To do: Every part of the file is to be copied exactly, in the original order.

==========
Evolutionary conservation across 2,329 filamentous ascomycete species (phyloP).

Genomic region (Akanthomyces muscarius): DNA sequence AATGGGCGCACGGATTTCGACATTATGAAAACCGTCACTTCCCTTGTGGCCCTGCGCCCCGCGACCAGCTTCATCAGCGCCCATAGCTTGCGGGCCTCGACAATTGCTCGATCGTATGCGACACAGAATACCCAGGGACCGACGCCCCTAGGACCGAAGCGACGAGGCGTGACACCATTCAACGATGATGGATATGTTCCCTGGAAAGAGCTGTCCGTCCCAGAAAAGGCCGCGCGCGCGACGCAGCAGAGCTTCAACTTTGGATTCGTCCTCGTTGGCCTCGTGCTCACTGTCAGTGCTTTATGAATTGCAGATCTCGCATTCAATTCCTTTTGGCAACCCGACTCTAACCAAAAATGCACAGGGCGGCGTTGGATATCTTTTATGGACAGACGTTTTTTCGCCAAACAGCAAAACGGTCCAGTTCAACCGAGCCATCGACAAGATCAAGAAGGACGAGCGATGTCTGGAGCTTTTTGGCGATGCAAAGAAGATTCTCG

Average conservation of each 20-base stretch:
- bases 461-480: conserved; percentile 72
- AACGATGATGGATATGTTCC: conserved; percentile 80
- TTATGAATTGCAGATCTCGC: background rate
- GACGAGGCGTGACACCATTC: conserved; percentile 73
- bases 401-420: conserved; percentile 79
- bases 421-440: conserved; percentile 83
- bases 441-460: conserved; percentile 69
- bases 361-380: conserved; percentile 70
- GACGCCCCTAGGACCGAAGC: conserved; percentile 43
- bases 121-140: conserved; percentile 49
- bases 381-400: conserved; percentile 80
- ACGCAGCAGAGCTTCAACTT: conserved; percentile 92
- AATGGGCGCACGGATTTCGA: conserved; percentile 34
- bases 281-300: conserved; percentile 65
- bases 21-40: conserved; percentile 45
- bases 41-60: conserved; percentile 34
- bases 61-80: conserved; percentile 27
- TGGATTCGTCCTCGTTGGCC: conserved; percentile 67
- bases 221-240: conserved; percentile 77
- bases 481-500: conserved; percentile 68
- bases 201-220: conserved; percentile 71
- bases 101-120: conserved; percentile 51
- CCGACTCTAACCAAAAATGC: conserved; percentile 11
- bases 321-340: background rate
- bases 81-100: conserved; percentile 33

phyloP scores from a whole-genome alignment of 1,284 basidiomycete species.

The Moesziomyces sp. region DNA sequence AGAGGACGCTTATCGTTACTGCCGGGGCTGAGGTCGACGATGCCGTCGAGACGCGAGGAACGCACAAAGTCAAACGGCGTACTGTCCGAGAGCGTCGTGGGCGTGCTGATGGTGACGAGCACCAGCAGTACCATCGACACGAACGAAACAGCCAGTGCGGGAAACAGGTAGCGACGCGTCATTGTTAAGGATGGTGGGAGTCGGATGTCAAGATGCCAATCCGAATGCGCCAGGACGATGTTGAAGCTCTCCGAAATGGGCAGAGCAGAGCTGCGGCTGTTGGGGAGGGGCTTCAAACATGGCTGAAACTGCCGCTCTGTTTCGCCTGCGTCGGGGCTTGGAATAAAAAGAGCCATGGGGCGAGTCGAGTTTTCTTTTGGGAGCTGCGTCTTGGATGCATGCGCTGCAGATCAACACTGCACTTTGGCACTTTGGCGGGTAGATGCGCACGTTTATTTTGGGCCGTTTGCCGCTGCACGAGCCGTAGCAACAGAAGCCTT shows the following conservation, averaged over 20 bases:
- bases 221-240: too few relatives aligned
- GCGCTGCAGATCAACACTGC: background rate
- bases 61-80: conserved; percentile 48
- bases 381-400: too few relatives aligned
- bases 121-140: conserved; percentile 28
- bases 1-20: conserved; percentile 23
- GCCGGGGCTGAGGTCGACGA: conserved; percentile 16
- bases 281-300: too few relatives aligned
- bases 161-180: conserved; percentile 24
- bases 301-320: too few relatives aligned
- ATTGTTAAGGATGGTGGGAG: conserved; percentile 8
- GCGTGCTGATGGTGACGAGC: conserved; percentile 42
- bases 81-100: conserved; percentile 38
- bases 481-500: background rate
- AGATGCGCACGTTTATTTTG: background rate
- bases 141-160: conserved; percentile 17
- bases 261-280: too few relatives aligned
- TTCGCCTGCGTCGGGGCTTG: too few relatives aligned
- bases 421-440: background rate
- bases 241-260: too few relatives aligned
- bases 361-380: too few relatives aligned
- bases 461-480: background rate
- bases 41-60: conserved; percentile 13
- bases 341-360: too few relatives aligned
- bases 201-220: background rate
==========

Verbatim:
Evolutionary conservation across 2,329 filamentous ascomycete species (phyloP).

Genomic region (Akanthomyces muscarius): DNA sequence AATGGGCGCACGGATTTCGACATTATGAAAACCGTCACTTCCCTTGTGGCCCTGCGCCCCGCGACCAGCTTCATCAGCGCCCATAGCTTGCGGGCCTCGACAATTGCTCGATCGTATGCGACACAGAATACCCAGGGACCGACGCCCCTAGGACCGAAGCGACGAGGCGTGACACCATTCAACGATGATGGATATGTTCCCTGGAAAGAGCTGTCCGTCCCAGAAAAGGCCGCGCGCGCGACGCAGCAGAGCTTCAACTTTGGATTCGTCCTCGTTGGCCTCGTGCTCACTGTCAGTGCTTTATGAATTGCAGATCTCGCATTCAATTCCTTTTGGCAACCCGACTCTAACCAAAAATGCACAGGGCGGCGTTGGATATCTTTTATGGACAGACGTTTTTTCGCCAAACAGCAAAACGGTCCAGTTCAACCGAGCCATCGACAAGATCAAGAAGGACGAGCGATGTCTGGAGCTTTTTGGCGATGCAAAGAAGATTCTCG

Average conservation of each 20-base stretch:
- bases 461-480: conserved; percentile 72
- AACGATGATGGATATGTTCC: conserved; percentile 80
- TTATGAATTGCAGATCTCGC: background rate
- GACGAGGCGTGACACCATTC: conserved; percentile 73
- bases 401-420: conserved; percentile 79
- bases 421-440: conserved; percentile 83
- bases 441-460: conserved; percentile 69
- bases 361-380: conserved; percentile 70
- GACGCCCCTAGGACCGAAGC: conserved; percentile 43
- bases 121-140: conserved; percentile 49
- bases 381-400: conserved; percentile 80
- ACGCAGCAGAGCTTCAACTT: conserved; percentile 92
- AATGGGCGCACGGATTTCGA: conserved; percentile 34
- bases 281-300: conserved; percentile 65
- bases 21-40: conserved; percentile 45
- bases 41-60: conserved; percentile 34
- bases 61-80: conserved; percentile 27
- TGGATTCGTCCTCGTTGGCC: conserved; percentile 67
- bases 221-240: conserved; percentile 77
- bases 481-500: conserved; percentile 68
- bases 201-220: conserved; percentile 71
- bases 101-120: conserved; percentile 51
- CCGACTCTAACCAAAAATGC: conserved; percentile 11
- bases 321-340: background rate
- bases 81-100: conserved; percentile 33

phyloP scores from a whole-genome alignment of 1,284 basidiomycete species.

The Moesziomyces sp. region DNA sequence AGAGGACGCTTATCGTTACTGCCGGGGCTGAGGTCGACGATGCCGTCGAGACGCGAGGAACGCACAAAGTCAAACGGCGTACTGTCCGAGAGCGTCGTGGGCGTGCTGATGGTGACGAGCACCAGCAGTACCATCGACACGAACGAAACAGCCAGTGCGGGAAACAGGTAGCGACGCGTCATTGTTAAGGATGGTGGGAGTCGGATGTCAAGATGCCAATCCGAATGCGCCAGGACGATGTTGAAGCTCTCCGAAATGGGCAGAGCAGAGCTGCGGCTGTTGGGGAGGGGCTTCAAACATGGCTGAAACTGCCGCTCTGTTTCGCCTGCGTCGGGGCTTGGAATAAAAAGAGCCATGGGGCGAGTCGAGTTTTCTTTTGGGAGCTGCGTCTTGGATGCATGCGCTGCAGATCAACACTGCACTTTGGCACTTTGGCGGGTAGATGCGCACGTTTATTTTGGGCCGTTTGCCGCTGCACGAGCCGTAGCAACAGAAGCCTT shows the following conservation, averaged over 20 bases:
- bases 221-240: too few relatives aligned
- GCGCTGCAGATCAACACTGC: background rate
- bases 61-80: conserved; percentile 48
- bases 381-400: too few relatives aligned
- bases 121-140: conserved; percentile 28
- bases 1-20: conserved; percentile 23
- GCCGGGGCTGAGGTCGACGA: conserved; percentile 16
- bases 281-300: too few relatives aligned
- bases 161-180: conserved; percentile 24
- bases 301-320: too few relatives aligned
- ATTGTTAAGGATGGTGGGAG: conserved; percentile 8
- GCGTGCTGATGGTGACGAGC: conserved; percentile 42
- bases 81-100: conserved; percentile 38
- bases 481-500: background rate
- AGATGCGCACGTTTATTTTG: background rate
- bases 141-160: conserved; percentile 17
- bases 261-280: too few relatives aligned
- TTCGCCTGCGTCGGGGCTTG: too few relatives aligned
- bases 421-440: background rate
- bases 241-260: too few relatives aligned
- bases 361-380: too few relatives aligned
- bases 461-480: background rate
- bases 41-60: conserved; percentile 13
- bases 341-360: too few relatives aligned
- bases 201-220: background rate